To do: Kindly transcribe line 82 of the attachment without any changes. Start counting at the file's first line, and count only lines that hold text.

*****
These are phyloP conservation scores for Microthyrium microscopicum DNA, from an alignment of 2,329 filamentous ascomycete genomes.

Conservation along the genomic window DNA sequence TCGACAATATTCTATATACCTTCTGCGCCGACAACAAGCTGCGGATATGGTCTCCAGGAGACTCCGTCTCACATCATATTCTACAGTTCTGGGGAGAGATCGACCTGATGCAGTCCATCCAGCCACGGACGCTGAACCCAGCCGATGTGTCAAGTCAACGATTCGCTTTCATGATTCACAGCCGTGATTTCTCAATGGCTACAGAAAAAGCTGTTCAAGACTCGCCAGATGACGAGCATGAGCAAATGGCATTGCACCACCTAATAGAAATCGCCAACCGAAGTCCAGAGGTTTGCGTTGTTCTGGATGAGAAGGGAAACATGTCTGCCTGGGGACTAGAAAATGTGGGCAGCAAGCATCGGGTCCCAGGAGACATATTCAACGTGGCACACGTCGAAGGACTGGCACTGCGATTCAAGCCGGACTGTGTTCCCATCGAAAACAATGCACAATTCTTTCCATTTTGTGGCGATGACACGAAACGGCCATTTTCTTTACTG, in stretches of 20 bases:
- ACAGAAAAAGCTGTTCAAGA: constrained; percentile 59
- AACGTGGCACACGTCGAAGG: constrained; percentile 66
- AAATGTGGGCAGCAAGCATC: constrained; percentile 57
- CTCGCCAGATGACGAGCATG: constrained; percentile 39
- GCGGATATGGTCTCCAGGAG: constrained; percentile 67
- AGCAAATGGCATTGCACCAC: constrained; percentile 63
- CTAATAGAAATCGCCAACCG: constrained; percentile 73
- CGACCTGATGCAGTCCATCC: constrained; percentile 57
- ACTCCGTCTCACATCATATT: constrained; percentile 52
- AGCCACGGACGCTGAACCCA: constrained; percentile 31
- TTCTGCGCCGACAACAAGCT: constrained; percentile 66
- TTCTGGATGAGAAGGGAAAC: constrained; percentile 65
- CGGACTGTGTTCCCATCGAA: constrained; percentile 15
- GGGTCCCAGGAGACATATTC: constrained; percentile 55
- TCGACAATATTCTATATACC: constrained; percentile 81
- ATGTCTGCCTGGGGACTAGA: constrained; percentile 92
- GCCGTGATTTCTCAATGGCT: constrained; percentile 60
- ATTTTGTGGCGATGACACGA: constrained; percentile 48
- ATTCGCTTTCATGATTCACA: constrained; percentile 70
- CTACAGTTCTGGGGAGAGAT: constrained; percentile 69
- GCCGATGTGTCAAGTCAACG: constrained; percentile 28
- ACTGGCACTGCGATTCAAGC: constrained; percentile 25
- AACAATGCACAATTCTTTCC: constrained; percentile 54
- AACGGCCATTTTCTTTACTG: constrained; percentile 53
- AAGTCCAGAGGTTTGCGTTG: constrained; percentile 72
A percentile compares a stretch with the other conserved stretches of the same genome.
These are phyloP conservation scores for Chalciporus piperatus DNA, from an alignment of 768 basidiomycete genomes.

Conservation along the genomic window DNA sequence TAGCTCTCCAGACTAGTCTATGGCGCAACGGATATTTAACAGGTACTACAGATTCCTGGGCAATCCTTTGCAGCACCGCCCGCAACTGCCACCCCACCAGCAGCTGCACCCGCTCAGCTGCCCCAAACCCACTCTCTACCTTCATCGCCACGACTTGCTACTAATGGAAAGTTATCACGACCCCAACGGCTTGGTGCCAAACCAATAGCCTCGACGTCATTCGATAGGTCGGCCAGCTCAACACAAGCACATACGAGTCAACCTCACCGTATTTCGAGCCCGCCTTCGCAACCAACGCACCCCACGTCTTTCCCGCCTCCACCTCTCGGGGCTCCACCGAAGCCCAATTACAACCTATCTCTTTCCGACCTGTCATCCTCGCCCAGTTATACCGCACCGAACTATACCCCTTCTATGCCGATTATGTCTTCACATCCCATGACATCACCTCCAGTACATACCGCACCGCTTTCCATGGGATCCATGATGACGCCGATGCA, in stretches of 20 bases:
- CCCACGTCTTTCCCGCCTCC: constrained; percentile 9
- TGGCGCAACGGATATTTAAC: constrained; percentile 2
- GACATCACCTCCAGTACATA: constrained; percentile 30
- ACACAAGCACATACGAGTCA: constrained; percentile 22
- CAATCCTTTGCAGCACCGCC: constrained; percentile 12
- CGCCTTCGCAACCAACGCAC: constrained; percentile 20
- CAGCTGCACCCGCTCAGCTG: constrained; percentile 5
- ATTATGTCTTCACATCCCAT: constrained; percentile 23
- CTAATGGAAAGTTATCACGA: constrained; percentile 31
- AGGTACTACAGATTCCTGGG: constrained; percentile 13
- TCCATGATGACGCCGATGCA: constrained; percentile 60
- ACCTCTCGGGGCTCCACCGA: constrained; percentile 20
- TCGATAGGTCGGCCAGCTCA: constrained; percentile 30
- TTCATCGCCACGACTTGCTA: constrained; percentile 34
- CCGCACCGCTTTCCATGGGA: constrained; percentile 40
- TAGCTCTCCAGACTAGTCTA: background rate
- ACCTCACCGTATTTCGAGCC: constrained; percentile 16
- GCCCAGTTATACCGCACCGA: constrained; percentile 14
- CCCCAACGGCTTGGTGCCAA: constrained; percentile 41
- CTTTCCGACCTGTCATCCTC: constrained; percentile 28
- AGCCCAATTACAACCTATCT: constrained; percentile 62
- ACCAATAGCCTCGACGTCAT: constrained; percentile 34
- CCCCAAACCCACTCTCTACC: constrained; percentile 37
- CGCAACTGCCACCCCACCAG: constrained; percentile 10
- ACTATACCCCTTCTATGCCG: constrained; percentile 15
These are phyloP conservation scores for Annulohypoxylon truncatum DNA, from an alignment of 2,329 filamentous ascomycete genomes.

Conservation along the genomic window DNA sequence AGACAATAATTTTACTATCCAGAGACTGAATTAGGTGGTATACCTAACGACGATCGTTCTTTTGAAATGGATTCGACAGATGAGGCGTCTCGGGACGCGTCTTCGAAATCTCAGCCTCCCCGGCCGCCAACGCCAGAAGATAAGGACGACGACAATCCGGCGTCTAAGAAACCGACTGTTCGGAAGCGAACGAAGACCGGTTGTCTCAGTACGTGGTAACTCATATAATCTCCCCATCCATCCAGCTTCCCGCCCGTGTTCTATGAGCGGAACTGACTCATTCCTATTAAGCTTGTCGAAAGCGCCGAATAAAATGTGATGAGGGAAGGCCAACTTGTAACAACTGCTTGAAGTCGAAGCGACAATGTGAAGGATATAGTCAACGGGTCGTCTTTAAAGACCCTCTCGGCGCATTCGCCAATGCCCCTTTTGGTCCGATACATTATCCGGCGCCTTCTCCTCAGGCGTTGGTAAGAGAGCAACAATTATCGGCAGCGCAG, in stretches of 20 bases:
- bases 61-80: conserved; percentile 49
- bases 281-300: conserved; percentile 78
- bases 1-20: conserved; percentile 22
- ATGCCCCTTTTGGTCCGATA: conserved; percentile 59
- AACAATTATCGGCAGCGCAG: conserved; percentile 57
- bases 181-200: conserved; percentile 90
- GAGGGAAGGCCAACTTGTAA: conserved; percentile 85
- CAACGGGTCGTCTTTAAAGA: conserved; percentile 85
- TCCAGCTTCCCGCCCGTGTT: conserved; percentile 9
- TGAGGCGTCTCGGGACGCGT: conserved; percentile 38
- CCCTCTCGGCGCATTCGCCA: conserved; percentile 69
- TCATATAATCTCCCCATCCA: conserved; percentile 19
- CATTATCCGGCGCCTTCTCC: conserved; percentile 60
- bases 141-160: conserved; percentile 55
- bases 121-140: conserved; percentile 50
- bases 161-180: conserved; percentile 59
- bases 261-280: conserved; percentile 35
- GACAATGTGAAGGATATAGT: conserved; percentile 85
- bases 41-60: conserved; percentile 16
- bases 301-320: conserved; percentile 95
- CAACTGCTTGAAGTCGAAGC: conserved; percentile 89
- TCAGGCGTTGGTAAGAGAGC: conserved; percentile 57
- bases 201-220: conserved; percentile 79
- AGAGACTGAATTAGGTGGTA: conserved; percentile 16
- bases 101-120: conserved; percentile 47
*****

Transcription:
- bases 101-120: conserved; percentile 47